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On Country with Jay and Renae

On Country with Jay and Renae

Our dear friend and photographer Renae Saxby had the privilege to spend some time with local ranger Jay on Arnhem Land.

We are delighted to support a homegrown talent in their pursuit of capturing the spirit of Arnhem Land and those who dedicate their time to country through photography. We had the opportunity to speak with Jay and Renae, asking them a few questions about themselves and the work they're doing.

 
 

My name is Josephine Jay Austral, I was born in Darwin and family is from the Tiwi Islands. I'm 23 years old and my favourite colour is blue. 

What does your role as a Local Ranger involve?

Doing ground burning. Sometimes we go up in the helicopter and do aerial burning, doing cultural activities with the school kids every Wednesday, we do surveys and help work on the seasonal calendar with bush heritage. 

 

Was working on the land always an aspiration of yours?

Yes as a young girl I've always told my brothers and sisters I would like to be a ranger and work on country. 

 

What does spirit and connection to country mean to you?

A lot of things. I get to learn new and different things from elders, learn about their cultural ways. 

 

How did it feel working with a photographer for the first time?

It was really good to experience something that I have never done before. I was feeling nervous and shy but it was really good. Some family members used to say that I should have been a model. 

 

What is your dream for the future?

My dream for the future is to have a beautiful family with my partner Josiah John. 

 


 

I'm Renae, I've just moved out of my rolling motorhome and into an actual house on Awabakal / Worimi Land, and my favourite colour is orange.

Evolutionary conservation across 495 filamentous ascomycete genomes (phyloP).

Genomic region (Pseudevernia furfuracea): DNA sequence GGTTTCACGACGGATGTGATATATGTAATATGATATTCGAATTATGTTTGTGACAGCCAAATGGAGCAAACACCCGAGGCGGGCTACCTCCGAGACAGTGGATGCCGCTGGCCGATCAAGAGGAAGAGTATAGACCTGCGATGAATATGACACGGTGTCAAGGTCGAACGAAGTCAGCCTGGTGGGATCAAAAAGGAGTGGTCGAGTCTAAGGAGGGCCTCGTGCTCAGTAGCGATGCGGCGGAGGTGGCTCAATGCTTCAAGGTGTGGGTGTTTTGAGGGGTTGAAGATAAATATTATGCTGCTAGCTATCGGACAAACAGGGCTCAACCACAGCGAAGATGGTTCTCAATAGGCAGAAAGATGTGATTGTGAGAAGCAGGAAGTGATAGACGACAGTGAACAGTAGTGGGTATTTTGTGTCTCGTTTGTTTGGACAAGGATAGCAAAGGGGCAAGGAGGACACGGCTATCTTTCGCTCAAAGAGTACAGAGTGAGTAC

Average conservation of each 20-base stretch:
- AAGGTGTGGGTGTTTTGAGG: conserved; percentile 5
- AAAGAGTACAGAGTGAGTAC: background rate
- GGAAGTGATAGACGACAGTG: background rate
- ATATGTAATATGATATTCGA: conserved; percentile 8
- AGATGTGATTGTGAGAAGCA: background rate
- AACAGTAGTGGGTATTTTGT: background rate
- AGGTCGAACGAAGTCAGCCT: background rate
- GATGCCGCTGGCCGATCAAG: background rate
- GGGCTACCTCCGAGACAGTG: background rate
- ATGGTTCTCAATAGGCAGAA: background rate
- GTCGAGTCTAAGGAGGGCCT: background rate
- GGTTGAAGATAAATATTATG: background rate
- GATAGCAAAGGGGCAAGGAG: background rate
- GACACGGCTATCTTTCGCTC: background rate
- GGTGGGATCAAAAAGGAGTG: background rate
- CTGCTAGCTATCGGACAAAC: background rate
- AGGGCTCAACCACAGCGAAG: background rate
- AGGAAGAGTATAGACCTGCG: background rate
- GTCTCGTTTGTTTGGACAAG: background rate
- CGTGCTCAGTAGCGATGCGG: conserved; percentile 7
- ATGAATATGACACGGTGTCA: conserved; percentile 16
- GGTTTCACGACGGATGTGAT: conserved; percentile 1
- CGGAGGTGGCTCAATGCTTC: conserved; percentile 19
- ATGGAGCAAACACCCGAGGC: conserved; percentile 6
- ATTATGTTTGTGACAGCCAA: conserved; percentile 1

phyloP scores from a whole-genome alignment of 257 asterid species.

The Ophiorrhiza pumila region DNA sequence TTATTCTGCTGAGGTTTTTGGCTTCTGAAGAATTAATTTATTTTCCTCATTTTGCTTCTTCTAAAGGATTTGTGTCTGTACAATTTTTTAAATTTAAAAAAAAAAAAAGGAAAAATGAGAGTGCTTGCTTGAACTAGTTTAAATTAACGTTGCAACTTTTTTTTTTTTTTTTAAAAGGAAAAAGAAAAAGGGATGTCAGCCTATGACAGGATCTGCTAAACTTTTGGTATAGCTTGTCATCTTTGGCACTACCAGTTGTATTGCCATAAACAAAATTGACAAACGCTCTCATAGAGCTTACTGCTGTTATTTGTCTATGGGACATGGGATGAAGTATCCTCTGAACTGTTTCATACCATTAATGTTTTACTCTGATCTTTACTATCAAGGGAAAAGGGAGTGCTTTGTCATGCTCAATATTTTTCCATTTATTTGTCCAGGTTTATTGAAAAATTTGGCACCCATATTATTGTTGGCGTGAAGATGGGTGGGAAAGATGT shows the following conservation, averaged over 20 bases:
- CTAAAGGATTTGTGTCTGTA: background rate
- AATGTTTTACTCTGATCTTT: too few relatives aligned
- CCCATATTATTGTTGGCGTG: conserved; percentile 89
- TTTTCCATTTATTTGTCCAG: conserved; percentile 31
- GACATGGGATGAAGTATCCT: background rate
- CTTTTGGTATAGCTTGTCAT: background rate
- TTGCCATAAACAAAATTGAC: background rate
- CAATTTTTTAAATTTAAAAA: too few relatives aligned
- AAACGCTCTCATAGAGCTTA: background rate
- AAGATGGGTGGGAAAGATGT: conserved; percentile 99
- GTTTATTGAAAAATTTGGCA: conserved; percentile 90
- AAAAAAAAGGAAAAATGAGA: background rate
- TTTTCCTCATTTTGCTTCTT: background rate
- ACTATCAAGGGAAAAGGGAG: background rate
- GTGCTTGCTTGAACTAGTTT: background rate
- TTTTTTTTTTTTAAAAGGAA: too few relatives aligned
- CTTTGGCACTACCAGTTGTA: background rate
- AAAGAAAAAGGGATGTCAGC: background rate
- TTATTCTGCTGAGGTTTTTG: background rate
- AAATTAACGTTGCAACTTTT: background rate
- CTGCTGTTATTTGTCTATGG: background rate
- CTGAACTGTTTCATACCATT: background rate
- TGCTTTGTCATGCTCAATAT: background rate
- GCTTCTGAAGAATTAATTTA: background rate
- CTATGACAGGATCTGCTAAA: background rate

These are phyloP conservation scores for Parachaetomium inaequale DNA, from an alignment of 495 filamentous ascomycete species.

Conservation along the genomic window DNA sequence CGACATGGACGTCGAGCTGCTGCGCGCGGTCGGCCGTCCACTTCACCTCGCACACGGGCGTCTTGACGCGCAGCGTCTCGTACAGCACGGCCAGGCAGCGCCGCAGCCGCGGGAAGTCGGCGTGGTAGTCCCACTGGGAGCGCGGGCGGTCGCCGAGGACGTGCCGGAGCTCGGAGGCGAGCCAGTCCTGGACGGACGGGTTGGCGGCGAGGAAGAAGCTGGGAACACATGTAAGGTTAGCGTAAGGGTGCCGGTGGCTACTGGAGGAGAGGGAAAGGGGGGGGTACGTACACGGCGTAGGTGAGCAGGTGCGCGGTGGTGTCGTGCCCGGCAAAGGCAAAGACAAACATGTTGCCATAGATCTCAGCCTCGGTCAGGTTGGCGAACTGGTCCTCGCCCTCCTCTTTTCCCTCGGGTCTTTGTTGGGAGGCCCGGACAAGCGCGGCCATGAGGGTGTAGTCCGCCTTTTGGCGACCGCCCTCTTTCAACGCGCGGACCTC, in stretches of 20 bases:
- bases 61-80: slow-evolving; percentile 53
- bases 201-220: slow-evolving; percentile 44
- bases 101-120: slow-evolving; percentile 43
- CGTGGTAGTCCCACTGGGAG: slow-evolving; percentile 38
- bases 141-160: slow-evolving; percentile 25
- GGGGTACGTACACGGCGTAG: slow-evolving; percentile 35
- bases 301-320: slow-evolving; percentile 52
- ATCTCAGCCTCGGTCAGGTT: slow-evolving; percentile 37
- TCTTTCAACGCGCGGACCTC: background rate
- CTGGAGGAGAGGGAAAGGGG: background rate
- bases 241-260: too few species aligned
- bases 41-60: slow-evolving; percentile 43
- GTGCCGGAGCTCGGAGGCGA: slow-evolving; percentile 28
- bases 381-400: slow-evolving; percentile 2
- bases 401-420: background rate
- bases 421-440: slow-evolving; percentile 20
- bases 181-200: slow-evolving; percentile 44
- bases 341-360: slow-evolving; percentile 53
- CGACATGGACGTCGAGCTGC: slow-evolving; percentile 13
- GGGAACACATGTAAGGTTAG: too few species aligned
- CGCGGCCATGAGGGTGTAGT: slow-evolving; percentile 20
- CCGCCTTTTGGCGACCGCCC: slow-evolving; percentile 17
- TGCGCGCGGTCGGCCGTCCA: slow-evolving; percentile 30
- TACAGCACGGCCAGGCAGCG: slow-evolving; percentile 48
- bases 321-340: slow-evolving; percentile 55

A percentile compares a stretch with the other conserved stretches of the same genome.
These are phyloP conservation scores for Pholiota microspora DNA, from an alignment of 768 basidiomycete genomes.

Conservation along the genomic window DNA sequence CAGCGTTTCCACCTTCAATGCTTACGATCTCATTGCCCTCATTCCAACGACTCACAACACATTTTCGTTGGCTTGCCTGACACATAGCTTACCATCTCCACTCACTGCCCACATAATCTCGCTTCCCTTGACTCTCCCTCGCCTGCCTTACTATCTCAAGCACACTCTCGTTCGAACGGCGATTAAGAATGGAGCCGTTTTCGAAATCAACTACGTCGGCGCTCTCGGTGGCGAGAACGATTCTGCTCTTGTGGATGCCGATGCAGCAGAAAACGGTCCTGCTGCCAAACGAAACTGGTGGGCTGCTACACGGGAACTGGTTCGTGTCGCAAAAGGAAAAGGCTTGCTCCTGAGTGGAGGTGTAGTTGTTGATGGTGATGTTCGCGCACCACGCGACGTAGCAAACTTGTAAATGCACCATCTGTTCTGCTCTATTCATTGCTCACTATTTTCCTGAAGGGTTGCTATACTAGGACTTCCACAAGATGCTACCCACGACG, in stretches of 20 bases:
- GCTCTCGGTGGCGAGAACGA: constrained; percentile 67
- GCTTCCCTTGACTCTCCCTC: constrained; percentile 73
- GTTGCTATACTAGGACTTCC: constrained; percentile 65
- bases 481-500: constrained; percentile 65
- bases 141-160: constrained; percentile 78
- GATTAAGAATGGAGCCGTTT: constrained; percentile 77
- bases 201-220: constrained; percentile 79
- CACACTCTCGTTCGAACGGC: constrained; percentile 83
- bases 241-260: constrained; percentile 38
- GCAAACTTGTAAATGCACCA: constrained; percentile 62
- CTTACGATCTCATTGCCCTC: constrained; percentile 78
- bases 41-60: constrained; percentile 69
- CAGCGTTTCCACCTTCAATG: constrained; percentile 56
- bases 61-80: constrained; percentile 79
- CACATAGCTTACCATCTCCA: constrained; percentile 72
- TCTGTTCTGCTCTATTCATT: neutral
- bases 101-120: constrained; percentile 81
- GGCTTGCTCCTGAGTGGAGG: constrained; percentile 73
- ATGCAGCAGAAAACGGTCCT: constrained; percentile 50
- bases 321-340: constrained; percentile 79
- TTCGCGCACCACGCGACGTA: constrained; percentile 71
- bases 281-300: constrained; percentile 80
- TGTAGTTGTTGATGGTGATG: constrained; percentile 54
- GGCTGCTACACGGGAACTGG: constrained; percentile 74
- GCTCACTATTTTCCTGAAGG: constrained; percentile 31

What drove you to explore life through photography?

I’m massively drawn to being a way for others to share their stories. The stories that cover my body in goosebumps aren't usually of the rich and famous, they belong to the ones who are connected to the land and to their truth. My way of contributing to healing and positive change is through visual storytelling.’



 

How has your time on Arnhem Land impacted you? 

To be honest life out there makes more sense to me than life back here and it's been a bit tricky trying to feel good now that I'm surrounded by cars and concrete again. Time in community and out on Country always puts everything into perspective and I have the deepest respect for our First Nations People and their connection to the land and culture. I was in Arnhem land working with an incredible organisation, Mimal Land Management. It is an Indigenous owned organisation focused on bringing benefits to country and culture for Dalabon, Rembarrnga and Mayili landowners and people of south central Arnhem Land in the Northern Territory. Which is how I met Josephine! She is a ranger at Mimal. It's amazing to be working with an organisation whose ethics are in the right place, who walk their talk and are working to heal country.

 

How did it feel to be allowed into such a tight-knit community? 

I had recently met several of the women from this community at the 'Strong Women for Healthy Country' forum on Jaowyn Country, so it was special to be able to catch up with them again on their home Country. They are an inspiring mob of women and it's an honour just to be there and listen to their stories. My fav part of every day was hearing the male rangers laughing though! Best cackles ever!! They have a strong community out there. 



 

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